Bolivia has reduced poverty substantially over the past decade by taxing hydrocarbons to fund a generous social safety net, but low gas prices and export demand loom large.
The ongoing Bolivian electoral crisis has kicked off widespread analysis of Evo Morales’ legacy leading the country. The headline numbers for poverty reduction are impressive: In about 11 years, Bolivia raised a quarter of its population out of poverty (using Bolivia’s poverty line) and more than halved extreme poverty (using the $1.90-per-day line from the World Development Indicators). Having lived and worked in Bolivia for several years, it is apparent to me that this progress will become much harder to maintain.
The policies underpinning Bolivia’s best-on-the-continent economic growth under Morales’ leadership have largely been built on prudent, Washington Consensus-style macroeconomic management (if you look past the rhetoric), combined with generous increases in the social safety net via a variety of new and improved transfer programs.
But look underneath spending to the revenue sources, and a red light emerges: The big social transfer programs are funded directly by Bolivia’s tax on hydrocarbons. This means that when natural gas prices or demand are high, abundant revenues makes it easier to run up budget surpluses and build up large foreign exchange reserves, which pay for anti-poverty efforts.
The problem now is that gas prices are low—and the demand for Bolivian gas specifically is running into major headwinds.
Revenue tightening is on the horizon
Bolivia was fortunate to have signed long-term contracts during a period of high international gas prices with its two biggest export partners, Brazil and Argentina, which locked in prices that were probably too high compared to the open market. But the major Brazilian contracts are now up for renegotiation, and both those importers are looking to develop domestic natural gas production while also reducing their imports. Likewise, the liquefied natural gas available on international markets is a cheaper substitute for Bolivia’s gas. Meanwhile, Argentina’s importing agency is already pushing for early renegotiation on a contract which ends in 2026.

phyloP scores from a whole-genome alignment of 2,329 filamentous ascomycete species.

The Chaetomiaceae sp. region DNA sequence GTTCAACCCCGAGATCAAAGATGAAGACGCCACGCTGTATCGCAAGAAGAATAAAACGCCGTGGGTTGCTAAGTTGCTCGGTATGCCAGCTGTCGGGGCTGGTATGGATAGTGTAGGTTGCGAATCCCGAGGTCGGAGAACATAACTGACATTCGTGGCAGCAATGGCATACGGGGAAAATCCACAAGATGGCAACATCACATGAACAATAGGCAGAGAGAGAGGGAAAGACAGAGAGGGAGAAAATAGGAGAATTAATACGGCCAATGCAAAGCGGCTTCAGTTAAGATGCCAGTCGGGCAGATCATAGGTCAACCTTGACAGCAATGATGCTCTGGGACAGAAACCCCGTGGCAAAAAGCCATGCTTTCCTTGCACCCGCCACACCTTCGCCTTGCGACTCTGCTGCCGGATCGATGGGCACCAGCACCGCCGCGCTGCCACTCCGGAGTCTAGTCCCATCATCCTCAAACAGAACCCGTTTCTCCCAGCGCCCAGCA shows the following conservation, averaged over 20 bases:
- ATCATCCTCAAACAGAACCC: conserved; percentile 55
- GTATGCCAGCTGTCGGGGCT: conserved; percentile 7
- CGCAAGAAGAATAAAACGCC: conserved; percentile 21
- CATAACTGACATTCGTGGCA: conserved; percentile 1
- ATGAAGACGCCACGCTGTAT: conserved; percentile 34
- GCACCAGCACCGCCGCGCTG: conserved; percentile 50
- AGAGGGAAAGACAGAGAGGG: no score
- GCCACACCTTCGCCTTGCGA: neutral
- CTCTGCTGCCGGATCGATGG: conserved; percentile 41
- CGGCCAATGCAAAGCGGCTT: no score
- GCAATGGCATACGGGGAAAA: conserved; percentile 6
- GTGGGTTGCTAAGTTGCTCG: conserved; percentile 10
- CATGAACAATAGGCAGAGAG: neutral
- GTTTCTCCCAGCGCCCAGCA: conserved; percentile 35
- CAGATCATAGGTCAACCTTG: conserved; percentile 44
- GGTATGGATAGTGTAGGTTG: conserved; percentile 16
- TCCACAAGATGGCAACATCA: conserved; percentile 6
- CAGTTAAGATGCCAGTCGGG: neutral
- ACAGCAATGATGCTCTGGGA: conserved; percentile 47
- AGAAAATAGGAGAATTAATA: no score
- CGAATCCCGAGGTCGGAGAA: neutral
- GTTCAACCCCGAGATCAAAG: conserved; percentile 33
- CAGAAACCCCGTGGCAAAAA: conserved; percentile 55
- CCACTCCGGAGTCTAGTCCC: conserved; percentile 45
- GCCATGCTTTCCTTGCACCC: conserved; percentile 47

Could Paraguay, Peru, or Chile provide some respite? An agreement is in place with Paraguay to build a pipeline for gas exports, but that isn’t slated to begin operations until 2024. Likewise, there’s no pipeline to Peru and Bolivia’s ongoing enmity with Chile precludes it as a gas partner (the 2003 Gas War was fought over a proposal to export gas via a Chilean port).
Reforming inefficient gas subsidies could ease the fiscal burden—but that’s easier said than done
One way to reduce the fiscal burden of lower prices would be to reform national gas subsidies. Fuel subsidies are typically an inefficient way of helping the poor, both since they encourage waste and because richer people tend to consume more energy. In a CGD paper last year, Roberto Laserna estimated Bolivia’s domestic gas subsidies cost up to $10.6 billion between 2005 and 2016, an average of $883 million per year. Anit Mukherjee and Alan Gelb have noted that that the same infrastructure Bolivia uses to deliver social transfers (like the pension system) could be deployed to deliver gas vouchers to citizens who depend on subsidies—replacing across-the-board fuel subsidies with programs targeted at the poor specifically. But the political economy of a gas subsidy reform would be immensely controversial—as Morales’ attempt to withdraw subsidies in 2010, which lasted all of five days, shows. In the current environment, the prospects for such a reform seem bleak.
Bolivia put the benefits of its gas boom to great effect in cutting poverty—but with a more pessimistic resource outlook ahead, the next five years are probably going to be more fiscally challenging for the next Bolivian government.
Thanks to Anit Mukherjee for his helpful input
CGD blog posts reflect the views of the authors, drawing on prior research and experience in their areas of expertise. CGD is a nonpartisan, independent organization and does not take institutional positions.